Copyright law lacks specificity, so it can be difficult to determine whether or not a particular use may qualify as fair use. Fortunately, there are a number of useful tools available online to help you consider the four fair use factors as they apply to your intended use.
A Fair Use Checklist can be very helpful for conducting a fair use analysis. The checklist indicates various criteria for each factor which have been found in a court of law to favor or oppose a finding of fair use. It is highly recommended that you use a fair use checklist to evaluate the strength of your argument for fair use.
Movie: Follow the Four Factors of Fair Use
Watch this video to see a fair use analysis using a fair use checklist.
[iframe width=”560″ height=”315″ src=”https://www.youtube.com/embed/xl37U1dQtII” allowfullscreen=”allowfullscreen”]
In a fair use analysis, you consider each of the four factors in light of your proposed use and determine whether your use is favoring or opposing fair use for that factor.
You then weigh all four factors together. You cannot rely on a numerical tallying of criteria in favor and opposing fair use in order to make a determination. You must consider all four factors holistically and determine if, taken as a whole, they favor or oppose fair use, and to what extent (e.g. strongly favoring fair use, slightly favoring, etc.).
- If, overall, your use favors fair use, then you may proceed.
- If your use instead opposes fair use, you should reassess your use and determine if you can make any changes that could strengthen your case for fair use.
There are other tools in addition to the checklist that can help you conduct a fair use analysis. The American Library Association has developed a tool called the Fair Use Evaluator.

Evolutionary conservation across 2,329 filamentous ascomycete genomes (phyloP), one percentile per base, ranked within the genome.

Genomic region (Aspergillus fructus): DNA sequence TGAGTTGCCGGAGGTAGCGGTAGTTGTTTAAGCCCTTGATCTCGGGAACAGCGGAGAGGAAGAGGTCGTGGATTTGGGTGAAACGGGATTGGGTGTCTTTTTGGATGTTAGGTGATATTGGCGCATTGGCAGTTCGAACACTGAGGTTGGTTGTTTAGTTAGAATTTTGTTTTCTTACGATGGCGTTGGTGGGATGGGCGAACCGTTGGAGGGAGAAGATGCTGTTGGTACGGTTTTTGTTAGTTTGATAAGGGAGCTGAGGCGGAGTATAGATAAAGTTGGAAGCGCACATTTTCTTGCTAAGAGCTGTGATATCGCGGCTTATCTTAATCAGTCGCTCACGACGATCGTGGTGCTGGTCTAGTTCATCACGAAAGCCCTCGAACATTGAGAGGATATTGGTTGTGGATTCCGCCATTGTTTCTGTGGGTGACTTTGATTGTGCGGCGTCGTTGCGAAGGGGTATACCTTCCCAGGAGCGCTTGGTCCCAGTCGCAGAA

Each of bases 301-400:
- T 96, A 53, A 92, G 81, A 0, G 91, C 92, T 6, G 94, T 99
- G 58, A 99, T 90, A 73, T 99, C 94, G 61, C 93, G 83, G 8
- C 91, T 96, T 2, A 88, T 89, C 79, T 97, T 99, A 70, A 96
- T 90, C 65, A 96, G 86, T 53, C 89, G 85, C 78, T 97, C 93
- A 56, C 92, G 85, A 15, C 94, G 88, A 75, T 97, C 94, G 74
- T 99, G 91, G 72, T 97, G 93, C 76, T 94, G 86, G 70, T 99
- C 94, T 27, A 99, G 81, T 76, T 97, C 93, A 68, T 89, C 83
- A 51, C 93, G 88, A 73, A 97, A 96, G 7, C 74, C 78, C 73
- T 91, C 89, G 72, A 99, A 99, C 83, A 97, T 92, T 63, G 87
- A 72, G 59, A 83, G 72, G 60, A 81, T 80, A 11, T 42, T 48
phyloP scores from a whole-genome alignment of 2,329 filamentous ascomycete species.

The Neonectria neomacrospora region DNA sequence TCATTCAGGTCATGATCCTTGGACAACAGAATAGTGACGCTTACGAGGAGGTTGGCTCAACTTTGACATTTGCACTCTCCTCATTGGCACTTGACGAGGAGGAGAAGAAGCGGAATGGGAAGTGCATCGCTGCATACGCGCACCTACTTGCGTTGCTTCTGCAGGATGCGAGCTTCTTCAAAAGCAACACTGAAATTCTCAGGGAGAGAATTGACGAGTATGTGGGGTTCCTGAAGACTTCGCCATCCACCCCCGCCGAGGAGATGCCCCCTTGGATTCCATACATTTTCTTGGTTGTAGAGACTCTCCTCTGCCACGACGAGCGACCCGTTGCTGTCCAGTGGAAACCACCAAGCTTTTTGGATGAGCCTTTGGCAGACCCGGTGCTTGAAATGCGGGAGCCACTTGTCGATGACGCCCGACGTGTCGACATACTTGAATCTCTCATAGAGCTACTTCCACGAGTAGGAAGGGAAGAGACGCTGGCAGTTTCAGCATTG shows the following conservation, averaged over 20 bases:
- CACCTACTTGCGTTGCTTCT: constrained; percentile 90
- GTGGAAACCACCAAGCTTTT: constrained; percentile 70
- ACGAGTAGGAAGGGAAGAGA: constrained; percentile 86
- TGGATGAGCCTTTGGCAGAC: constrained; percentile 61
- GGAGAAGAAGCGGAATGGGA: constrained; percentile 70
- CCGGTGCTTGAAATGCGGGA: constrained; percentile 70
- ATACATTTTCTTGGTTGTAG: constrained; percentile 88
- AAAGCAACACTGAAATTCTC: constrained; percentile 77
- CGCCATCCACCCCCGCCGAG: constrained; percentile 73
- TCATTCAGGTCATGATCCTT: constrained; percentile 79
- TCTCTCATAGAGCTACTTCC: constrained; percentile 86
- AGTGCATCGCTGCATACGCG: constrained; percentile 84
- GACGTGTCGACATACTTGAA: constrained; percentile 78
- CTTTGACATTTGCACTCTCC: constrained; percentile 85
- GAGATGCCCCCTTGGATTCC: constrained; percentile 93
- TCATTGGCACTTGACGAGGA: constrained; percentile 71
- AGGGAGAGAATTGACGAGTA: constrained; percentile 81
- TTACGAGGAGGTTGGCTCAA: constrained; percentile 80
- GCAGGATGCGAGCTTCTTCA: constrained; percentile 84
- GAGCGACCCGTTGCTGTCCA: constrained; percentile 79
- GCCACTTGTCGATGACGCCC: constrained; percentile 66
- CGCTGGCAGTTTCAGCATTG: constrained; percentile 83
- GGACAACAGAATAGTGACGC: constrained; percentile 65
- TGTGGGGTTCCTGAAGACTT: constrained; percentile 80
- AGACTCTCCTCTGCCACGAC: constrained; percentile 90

Activity: Fair Use Criteria
Visit the Fair Use Checklist and review the criteria for each of the four factors.
Activity: Fair Use or Not Fair Use?
Tips for Best Practice
While it is important to perform a fair use evaluation for each and every use of copyrighted material, there are some general rules that can often help you to strengthen a fair use claim.
Below are a few tips to consider when relying on the fair use exception in order to use copyrighted works in your endeavors.
- Use only lawfully acquired copyrighted works – To be able to claim fair use you must have used a legal copy of the original work.
- Acknowledge all of your sources with a bibliographic citation – Giving proper credit to the original creator demonstrates good faith and may help strengthen your fair use case.
- Use only the amount of the original work that you need to accomplish your goal – Since the amount of the original work that is used is one of the fair use factors, it is always important to only use what you need and not add extra material.
- Restrict the audience and/or make only the number of copies that you need – The less you copy and share the parts of the original work, the less effect you have on the market for it.
- Use Creative Commons licensed or public domain works – If you use works that expressly allow you to use them or have no copyright protection, you do not need to rely on fair use and can be more confident that your use is legal.
- Use works that you created – If you created it, you own the copyright, with the exception of works made for hire. (When you create things for your job, typically your employer owns the copyright.)
If you are in doubt about your fair use claim, either reassess and make changes to your proposed use in order to make a stronger claim or ask for permission to use the copyrighted material – It is much easier to make changes or ask for permission before you use copyrighted material than to get hit with an infringement claim and have to make changes or face a law suit after your use.
Further Reading on Fair Use
A number of groups have developed Codes of Best Practices in Fair Use for different types of activities. These codes propose examples of fair use within specific communities of practice. Below are links to some of these Codes of Best Practices.
- Code of Best Practices in Fair Use for Online Video
- Code of Best Practices in Fair Use for Poetry
- Code of Best Practices in Fair Use for OpenCourseWare
- Documentary Filmmakers’ Statement of Best Practices in Fair Use
- Association of Research Libraries Codes of Best Practices in Fair Use for Academic and Research Libraries